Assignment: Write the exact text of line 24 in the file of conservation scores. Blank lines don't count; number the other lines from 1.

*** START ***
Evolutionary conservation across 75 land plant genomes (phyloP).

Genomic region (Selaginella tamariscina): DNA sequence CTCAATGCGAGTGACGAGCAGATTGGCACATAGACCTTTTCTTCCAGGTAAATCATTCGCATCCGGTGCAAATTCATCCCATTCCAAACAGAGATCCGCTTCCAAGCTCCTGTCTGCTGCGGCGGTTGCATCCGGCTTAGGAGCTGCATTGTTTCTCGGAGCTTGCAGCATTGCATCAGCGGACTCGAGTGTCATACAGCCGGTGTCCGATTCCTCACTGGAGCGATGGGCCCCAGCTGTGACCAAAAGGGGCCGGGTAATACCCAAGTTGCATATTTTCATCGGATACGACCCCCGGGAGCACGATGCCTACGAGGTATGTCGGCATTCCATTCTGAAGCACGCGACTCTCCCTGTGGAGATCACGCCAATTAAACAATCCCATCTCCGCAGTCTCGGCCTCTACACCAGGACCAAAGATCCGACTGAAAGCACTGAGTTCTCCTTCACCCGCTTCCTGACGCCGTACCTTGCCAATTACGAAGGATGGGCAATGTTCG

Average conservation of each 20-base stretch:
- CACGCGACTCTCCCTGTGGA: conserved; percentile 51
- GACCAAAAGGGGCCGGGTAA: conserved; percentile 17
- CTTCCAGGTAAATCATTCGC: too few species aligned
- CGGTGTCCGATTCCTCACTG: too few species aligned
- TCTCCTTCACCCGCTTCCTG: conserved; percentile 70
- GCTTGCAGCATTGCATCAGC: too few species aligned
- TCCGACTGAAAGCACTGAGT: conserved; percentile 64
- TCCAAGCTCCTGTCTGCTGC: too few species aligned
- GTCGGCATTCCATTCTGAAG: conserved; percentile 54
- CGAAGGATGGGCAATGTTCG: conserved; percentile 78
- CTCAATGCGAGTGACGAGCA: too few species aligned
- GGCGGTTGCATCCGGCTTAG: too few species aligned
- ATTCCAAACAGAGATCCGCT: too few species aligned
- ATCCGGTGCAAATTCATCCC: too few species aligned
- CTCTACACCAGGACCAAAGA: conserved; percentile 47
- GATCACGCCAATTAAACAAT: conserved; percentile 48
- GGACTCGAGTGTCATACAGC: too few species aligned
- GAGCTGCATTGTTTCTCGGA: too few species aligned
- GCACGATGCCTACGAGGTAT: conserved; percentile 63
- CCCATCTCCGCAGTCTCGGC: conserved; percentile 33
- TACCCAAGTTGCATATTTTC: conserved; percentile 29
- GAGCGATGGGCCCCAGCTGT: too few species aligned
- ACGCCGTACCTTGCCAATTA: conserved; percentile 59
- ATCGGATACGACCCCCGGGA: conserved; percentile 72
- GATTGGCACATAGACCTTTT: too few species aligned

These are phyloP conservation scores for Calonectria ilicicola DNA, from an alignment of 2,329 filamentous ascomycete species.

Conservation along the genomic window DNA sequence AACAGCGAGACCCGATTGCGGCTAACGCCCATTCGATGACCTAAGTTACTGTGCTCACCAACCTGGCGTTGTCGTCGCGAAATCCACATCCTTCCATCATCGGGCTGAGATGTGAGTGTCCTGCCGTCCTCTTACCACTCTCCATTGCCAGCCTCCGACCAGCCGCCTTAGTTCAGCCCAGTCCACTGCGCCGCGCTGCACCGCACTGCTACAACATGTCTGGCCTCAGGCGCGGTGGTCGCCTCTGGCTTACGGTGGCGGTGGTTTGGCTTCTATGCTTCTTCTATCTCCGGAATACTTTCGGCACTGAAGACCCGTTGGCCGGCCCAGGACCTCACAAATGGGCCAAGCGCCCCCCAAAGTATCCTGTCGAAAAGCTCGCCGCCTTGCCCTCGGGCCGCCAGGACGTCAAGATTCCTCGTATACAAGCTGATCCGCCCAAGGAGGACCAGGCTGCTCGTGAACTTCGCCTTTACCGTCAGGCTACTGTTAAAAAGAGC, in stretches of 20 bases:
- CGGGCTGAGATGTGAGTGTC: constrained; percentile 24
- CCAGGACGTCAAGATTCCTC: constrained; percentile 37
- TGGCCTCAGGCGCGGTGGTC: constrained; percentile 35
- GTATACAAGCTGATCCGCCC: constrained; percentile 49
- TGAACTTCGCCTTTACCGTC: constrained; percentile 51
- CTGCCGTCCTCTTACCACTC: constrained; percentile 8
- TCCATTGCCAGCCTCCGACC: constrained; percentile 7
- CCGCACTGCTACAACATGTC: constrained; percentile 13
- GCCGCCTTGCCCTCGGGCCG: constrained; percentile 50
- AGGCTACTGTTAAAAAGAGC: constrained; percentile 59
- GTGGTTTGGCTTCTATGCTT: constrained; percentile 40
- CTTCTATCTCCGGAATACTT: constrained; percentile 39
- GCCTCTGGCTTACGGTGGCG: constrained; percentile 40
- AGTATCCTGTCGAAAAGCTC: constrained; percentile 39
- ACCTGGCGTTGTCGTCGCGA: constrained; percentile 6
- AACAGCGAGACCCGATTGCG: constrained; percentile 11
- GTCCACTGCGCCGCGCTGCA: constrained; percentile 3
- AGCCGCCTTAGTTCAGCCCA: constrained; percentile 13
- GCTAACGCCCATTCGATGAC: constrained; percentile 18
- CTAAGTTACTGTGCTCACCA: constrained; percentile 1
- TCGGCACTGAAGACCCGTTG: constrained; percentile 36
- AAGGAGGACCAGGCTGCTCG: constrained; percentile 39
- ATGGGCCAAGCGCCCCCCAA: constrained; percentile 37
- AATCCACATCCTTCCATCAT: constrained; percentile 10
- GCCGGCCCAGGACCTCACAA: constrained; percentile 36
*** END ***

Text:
- TACCCAAGTTGCATATTTTC: conserved; percentile 29